Marc Fagelson, PhD, is Professor of Audiology at East Tennessee State University. He also serves as a consultant and clinical supervisor at the James H. Quillen Mountain Home Veteran’s Medical Center in Johnson City, Tennessee, where he serves a clinical population of more than 1,000 patients. He completed undergraduate and master’s degrees at Columbia University in New York City and his PhD at the University of Texas-Austin in 1995. Dr. Fagelson has more than 40 peer-reviewed publications and book chapters and has provided more than 100 conference presentations and workshops throughout the United States and internationally. Dr. Fagelson’s clinical and research efforts overlap thoroughly. His efforts focus primarily on individuals who suffer from the effects of bothersome tinnitus and disorders of sound tolerance that are exacerbated by histories of traumatic exposures and co-occurring mental health injury, such as posttraumatic stress disorder.

Table Of Contents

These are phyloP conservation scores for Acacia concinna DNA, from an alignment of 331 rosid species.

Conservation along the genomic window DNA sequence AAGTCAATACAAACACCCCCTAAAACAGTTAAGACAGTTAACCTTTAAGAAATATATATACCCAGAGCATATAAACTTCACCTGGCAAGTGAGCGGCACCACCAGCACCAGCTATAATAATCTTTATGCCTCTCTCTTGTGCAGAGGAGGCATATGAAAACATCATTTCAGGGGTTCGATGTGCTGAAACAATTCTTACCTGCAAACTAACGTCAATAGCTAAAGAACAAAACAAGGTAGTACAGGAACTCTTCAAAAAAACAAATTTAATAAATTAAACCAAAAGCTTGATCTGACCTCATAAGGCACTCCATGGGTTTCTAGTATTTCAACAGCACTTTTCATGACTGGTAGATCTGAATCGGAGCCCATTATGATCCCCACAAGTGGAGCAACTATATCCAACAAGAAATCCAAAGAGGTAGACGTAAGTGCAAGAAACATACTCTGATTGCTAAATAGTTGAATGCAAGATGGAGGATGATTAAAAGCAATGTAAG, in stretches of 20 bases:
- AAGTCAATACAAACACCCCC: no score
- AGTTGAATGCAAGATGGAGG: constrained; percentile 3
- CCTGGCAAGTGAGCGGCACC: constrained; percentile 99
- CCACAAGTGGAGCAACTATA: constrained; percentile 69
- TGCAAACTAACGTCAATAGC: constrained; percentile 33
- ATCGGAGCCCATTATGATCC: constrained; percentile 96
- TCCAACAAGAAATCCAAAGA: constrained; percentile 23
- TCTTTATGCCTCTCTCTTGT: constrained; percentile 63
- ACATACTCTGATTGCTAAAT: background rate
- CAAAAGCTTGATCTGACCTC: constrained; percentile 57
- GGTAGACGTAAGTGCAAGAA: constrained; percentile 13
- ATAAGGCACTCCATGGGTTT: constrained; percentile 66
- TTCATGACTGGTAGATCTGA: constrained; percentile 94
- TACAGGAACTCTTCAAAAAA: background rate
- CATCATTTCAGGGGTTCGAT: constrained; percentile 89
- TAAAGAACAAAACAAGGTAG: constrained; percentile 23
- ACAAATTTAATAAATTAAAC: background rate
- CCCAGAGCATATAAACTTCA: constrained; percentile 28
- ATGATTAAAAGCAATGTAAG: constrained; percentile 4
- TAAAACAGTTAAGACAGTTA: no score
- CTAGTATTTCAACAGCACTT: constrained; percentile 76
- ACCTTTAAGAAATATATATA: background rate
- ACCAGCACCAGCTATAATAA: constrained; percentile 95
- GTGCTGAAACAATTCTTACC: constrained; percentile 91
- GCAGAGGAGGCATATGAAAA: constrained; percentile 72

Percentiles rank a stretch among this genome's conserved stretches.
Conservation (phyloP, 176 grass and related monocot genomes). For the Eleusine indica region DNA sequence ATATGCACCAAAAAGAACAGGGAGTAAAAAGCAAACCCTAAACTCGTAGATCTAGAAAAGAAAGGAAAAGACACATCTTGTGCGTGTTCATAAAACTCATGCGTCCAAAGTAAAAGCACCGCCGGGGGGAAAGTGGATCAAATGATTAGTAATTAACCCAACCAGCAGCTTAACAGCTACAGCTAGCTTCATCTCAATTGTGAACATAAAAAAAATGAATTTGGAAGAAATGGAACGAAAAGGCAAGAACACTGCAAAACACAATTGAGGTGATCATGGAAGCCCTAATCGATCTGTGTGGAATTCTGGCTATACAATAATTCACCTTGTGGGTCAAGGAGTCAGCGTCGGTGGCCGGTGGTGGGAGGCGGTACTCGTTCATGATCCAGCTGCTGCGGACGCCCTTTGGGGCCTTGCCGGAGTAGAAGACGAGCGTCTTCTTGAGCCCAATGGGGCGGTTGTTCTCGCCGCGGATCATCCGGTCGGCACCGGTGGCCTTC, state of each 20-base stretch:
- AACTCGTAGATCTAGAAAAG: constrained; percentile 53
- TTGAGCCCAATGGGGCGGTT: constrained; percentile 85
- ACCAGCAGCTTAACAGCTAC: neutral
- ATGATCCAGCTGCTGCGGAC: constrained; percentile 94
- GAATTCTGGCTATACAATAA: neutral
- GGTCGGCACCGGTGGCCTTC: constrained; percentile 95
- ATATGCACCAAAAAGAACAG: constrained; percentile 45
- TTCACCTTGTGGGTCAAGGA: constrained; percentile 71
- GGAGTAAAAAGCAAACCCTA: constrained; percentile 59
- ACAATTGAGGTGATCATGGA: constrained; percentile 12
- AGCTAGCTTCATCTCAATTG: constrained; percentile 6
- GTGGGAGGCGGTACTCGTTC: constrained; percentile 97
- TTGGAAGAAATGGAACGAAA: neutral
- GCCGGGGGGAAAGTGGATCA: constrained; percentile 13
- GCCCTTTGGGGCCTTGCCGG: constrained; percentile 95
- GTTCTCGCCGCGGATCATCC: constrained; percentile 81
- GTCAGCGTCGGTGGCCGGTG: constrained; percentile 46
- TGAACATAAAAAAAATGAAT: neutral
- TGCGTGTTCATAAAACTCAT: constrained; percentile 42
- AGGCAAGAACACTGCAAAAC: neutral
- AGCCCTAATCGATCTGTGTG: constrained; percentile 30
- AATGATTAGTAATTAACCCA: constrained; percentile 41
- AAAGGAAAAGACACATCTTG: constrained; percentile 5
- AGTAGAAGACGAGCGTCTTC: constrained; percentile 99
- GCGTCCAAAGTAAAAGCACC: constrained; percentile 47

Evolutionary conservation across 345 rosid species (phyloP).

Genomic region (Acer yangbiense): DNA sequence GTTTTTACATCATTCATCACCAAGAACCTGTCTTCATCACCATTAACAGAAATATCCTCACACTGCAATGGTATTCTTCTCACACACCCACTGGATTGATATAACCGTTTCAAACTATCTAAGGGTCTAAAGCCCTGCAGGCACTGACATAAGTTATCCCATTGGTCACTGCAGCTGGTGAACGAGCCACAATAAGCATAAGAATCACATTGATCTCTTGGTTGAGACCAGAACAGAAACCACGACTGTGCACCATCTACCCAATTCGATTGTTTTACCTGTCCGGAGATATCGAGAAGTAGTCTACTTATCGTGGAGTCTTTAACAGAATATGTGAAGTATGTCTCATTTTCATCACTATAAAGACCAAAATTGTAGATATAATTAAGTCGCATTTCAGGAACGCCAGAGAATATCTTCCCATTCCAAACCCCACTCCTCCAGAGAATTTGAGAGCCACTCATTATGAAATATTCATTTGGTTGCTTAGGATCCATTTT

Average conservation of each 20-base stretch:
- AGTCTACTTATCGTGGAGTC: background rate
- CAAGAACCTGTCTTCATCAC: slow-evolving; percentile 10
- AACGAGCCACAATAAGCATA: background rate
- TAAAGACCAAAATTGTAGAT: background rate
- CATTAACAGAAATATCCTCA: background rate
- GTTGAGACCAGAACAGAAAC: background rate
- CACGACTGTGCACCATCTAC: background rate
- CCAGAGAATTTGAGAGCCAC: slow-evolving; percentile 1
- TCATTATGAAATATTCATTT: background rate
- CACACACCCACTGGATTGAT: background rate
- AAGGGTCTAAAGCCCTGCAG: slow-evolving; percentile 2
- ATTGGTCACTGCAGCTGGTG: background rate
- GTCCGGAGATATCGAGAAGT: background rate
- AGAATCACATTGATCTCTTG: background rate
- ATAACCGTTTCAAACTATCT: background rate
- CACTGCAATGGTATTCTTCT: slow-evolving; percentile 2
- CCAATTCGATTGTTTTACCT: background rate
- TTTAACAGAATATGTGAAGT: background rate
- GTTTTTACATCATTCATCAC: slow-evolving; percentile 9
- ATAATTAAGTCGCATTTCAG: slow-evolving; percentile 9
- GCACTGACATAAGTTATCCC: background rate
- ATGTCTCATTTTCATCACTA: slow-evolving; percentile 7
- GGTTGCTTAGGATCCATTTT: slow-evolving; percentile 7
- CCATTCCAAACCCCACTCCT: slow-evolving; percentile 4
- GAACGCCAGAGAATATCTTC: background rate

Chapter 1. Tinnitus and Hyperacusis in Literature, Film, and Music
David M. Baguley

Chapter 2. The Mechanism and Time Course of Tinnitus Associated With Hearing Impairment
Larry E. Roberts

Chapter 3. Animal Models of Tinnitus and Hyperacusis
Thomas J. Brozoski and Carol A. Bauer

Chapter 4. Psychological Mechanisms and Tinnitus
Gerhard Andersson, Hugo Hesser, and Laurence McKenna

Chapter 5. Tinnitus in Military and Veteran Populations
Marc Fagelson

Chapter 6. Drug-Induced Tinnitus
Kelly Radziwon, Sarah H. Hayes, Adam M. Sheppard, Dalian Ding, and Richard Salvi

Chapter 7. Clinical Aspects of Somatic Modulation of Tinnitus
Tanit Ganz Sanchez

Chapter 8. Influences of Amplified Music
Marc Fagelson and David M. Baguley

Chapter 9. Middle Ear Myoclonus and Tonic Tensor Tympani Syndrome
Myriam Westcott

Chapter 10. Pulsatile Tinnitus
Tobias Kleinjung

Chapter 11. Acoustic Shock
Don McFerran

Chapter 12. Hearing Aids for Tinnitus
Grant D. Searchfield

Chapter 13. Cochlear Implants and Tinnitus
Francka J.J. Kloostra, Rosemarie Arnold, and Pim van Dijk

Chapter 14. Self-Help Interventions for Tinnitus
Magdalena Sereda and Derek J. Hoare

Chapter 15. Misophonia and Phonophobia
Don McFerran

Chapter 16. Musical Hallucinations
Thomas E. Cope, William Sedley, and Suhkbinder Kumar

Chapter 17. Managing Tinnitus in Childhood
Rosie Kentish

Chapter 18. Managing Tinnitus in Adults: Audiological Strategies
Graznya M. Bartnik

Chapter 19. Managing Tinnitus in Adults: Psychological Strategies
Rilana F.F. Cima

Chapter 20. Emerging Approaches to Treating Tinnitus
Derek J. Hoare and Magdalena Sereda

Chapter 21. Tinnitus in the Future
David M. Baguley and Marc Fagelson